key : out STD_LOGIC_VECTOR (3 downto 0));
end btn_map;

architecture Behavioral of btn_map is

component trig_4b_Adder is
    Port ( clk : in STD_LOGIC;			--I modified the adder with some D-flops to not create a combinatorial loop (hence the clk)
           c, y : in STD_LOGIC_VECTOR (3 downto 0);				--c/y are the two 4-bit inputs to the adder
           s : out STD_LOGIC_VECTOR (3 downto 0));				--s = result
end component;

signal val, add_sub, new_key : STD_LOGIC_VECTOR (3 downto 0) := (others => '0');
signal trigger : STD_LOGIC := '0';		-- clock for the adder, "keypressed"

begin

    Adder: trig_4b_Adder port map(clk => trigger, c => val, y => add_sub, s => new_key); -- add_sub is either the +1, -1 or 0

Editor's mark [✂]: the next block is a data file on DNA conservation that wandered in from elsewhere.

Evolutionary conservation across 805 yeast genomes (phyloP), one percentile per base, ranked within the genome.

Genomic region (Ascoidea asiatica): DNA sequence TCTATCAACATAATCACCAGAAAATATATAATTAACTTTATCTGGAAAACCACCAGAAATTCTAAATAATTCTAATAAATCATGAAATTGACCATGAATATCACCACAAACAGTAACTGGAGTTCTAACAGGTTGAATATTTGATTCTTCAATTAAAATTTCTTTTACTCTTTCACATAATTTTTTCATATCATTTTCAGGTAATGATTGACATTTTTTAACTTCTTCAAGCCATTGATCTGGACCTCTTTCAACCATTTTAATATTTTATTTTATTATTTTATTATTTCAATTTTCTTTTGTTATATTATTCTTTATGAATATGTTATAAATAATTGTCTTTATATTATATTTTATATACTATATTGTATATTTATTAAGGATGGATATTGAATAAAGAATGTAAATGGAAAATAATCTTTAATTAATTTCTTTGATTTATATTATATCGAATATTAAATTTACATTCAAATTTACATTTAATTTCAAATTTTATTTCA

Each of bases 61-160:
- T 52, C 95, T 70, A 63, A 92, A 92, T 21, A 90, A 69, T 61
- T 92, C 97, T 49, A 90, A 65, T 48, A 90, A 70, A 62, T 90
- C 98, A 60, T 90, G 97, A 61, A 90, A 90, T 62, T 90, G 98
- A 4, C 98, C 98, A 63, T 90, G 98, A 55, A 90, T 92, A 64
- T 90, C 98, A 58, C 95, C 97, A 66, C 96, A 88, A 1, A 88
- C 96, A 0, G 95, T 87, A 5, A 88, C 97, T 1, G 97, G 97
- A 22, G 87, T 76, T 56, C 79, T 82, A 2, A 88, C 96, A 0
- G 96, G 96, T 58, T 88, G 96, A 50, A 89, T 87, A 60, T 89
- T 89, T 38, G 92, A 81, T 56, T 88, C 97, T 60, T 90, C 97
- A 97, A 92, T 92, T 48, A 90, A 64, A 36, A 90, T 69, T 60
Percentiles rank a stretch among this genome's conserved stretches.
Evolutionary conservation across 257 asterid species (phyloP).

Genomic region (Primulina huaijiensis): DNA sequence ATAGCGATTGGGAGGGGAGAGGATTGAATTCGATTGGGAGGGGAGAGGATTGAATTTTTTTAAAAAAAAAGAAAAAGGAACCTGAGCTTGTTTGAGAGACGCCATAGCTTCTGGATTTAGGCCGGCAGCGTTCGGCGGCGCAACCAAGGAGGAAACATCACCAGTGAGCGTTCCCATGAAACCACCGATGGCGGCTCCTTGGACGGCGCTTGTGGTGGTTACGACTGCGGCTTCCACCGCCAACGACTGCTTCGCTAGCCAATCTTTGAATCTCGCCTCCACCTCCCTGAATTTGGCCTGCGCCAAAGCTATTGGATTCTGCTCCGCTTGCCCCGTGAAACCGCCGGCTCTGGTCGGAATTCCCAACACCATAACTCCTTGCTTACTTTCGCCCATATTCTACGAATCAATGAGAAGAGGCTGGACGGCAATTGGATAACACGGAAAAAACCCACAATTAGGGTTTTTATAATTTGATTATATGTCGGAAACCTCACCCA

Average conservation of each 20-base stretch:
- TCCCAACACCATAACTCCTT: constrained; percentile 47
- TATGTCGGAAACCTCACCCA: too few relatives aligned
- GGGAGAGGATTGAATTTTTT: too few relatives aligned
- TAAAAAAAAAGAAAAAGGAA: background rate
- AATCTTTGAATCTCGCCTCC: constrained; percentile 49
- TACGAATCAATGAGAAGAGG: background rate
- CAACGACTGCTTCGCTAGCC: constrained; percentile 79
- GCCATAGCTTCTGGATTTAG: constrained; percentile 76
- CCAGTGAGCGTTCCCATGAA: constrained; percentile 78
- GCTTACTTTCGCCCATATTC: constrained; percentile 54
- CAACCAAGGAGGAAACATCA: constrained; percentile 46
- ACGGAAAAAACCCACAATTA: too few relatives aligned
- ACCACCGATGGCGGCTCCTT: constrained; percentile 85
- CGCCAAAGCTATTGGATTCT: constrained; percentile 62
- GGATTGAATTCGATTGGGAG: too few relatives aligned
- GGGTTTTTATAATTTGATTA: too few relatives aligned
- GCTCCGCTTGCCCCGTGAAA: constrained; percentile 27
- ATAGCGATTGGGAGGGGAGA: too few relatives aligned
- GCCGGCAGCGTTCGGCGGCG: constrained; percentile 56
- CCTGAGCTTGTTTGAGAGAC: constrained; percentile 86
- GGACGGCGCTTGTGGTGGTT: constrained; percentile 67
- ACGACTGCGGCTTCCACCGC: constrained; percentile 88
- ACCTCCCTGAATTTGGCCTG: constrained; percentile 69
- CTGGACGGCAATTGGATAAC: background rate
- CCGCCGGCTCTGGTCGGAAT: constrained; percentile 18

process(btnD, btnU)
        variable minus : STD_LOGIC_VECTOR (3 downto 0) := "1111";
        variable plus : STD_LOGIC_VECTOR (3 downto 0) := "0001";
        variable zero : STD_LOGIC_VECTOR (3 downto 0) := "0000";
        begin
            if btnD = '1' then
                add_sub <= minus;
            elsif btnU = '1' then
                add_sub <= plus;
            else
                add_sub <= zero; -- (sub zero lol)
            end if;
        end process;
                               
    trigger <= btnU or btnD;		-- start the adder
    val <= new_key;	-- I want to save the result from the adder till next clock cycle	-- these two lines of code feel bad for some reason,